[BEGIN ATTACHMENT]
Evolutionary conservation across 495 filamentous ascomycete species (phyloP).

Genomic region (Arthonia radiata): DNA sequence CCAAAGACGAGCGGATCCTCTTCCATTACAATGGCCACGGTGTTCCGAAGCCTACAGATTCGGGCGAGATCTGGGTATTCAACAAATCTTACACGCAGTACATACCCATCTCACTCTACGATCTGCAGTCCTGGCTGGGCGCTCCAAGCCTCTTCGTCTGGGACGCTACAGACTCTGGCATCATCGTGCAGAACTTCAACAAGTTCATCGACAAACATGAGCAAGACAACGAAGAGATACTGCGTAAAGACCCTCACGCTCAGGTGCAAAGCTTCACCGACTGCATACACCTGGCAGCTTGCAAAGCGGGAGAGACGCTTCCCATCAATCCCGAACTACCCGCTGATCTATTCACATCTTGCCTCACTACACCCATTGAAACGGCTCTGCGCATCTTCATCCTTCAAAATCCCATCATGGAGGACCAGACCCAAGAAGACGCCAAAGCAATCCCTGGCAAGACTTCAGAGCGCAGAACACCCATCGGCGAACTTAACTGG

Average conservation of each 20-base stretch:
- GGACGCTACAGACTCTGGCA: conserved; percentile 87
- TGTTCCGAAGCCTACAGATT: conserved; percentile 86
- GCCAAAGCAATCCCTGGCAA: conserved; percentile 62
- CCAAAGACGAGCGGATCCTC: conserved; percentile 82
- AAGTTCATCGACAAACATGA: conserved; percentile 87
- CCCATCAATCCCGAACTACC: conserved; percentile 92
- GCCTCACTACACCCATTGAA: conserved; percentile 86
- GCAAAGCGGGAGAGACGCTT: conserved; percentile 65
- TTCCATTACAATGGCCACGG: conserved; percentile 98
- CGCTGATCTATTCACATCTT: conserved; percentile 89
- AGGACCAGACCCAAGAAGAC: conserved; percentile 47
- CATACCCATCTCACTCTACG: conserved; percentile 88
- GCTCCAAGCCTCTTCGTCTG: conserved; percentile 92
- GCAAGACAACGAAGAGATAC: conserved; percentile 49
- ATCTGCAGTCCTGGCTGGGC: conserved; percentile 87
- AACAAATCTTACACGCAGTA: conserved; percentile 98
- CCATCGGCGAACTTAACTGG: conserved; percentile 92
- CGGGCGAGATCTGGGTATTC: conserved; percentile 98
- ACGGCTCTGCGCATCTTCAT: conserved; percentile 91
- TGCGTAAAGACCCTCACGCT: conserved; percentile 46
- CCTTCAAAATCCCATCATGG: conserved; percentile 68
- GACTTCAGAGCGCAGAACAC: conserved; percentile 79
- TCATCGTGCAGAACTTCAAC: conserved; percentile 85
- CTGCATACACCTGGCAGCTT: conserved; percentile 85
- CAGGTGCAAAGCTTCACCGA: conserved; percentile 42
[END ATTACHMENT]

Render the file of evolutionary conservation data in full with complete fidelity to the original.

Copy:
Evolutionary conservation across 495 filamentous ascomycete species (phyloP).

Genomic region (Arthonia radiata): DNA sequence CCAAAGACGAGCGGATCCTCTTCCATTACAATGGCCACGGTGTTCCGAAGCCTACAGATTCGGGCGAGATCTGGGTATTCAACAAATCTTACACGCAGTACATACCCATCTCACTCTACGATCTGCAGTCCTGGCTGGGCGCTCCAAGCCTCTTCGTCTGGGACGCTACAGACTCTGGCATCATCGTGCAGAACTTCAACAAGTTCATCGACAAACATGAGCAAGACAACGAAGAGATACTGCGTAAAGACCCTCACGCTCAGGTGCAAAGCTTCACCGACTGCATACACCTGGCAGCTTGCAAAGCGGGAGAGACGCTTCCCATCAATCCCGAACTACCCGCTGATCTATTCACATCTTGCCTCACTACACCCATTGAAACGGCTCTGCGCATCTTCATCCTTCAAAATCCCATCATGGAGGACCAGACCCAAGAAGACGCCAAAGCAATCCCTGGCAAGACTTCAGAGCGCAGAACACCCATCGGCGAACTTAACTGG

Average conservation of each 20-base stretch:
- GGACGCTACAGACTCTGGCA: conserved; percentile 87
- TGTTCCGAAGCCTACAGATT: conserved; percentile 86
- GCCAAAGCAATCCCTGGCAA: conserved; percentile 62
- CCAAAGACGAGCGGATCCTC: conserved; percentile 82
- AAGTTCATCGACAAACATGA: conserved; percentile 87
- CCCATCAATCCCGAACTACC: conserved; percentile 92
- GCCTCACTACACCCATTGAA: conserved; percentile 86
- GCAAAGCGGGAGAGACGCTT: conserved; percentile 65
- TTCCATTACAATGGCCACGG: conserved; percentile 98
- CGCTGATCTATTCACATCTT: conserved; percentile 89
- AGGACCAGACCCAAGAAGAC: conserved; percentile 47
- CATACCCATCTCACTCTACG: conserved; percentile 88
- GCTCCAAGCCTCTTCGTCTG: conserved; percentile 92
- GCAAGACAACGAAGAGATAC: conserved; percentile 49
- ATCTGCAGTCCTGGCTGGGC: conserved; percentile 87
- AACAAATCTTACACGCAGTA: conserved; percentile 98
- CCATCGGCGAACTTAACTGG: conserved; percentile 92
- CGGGCGAGATCTGGGTATTC: conserved; percentile 98
- ACGGCTCTGCGCATCTTCAT: conserved; percentile 91
- TGCGTAAAGACCCTCACGCT: conserved; percentile 46
- CCTTCAAAATCCCATCATGG: conserved; percentile 68
- GACTTCAGAGCGCAGAACAC: conserved; percentile 79
- TCATCGTGCAGAACTTCAAC: conserved; percentile 85
- CTGCATACACCTGGCAGCTT: conserved; percentile 85
- CAGGTGCAAAGCTTCACCGA: conserved; percentile 42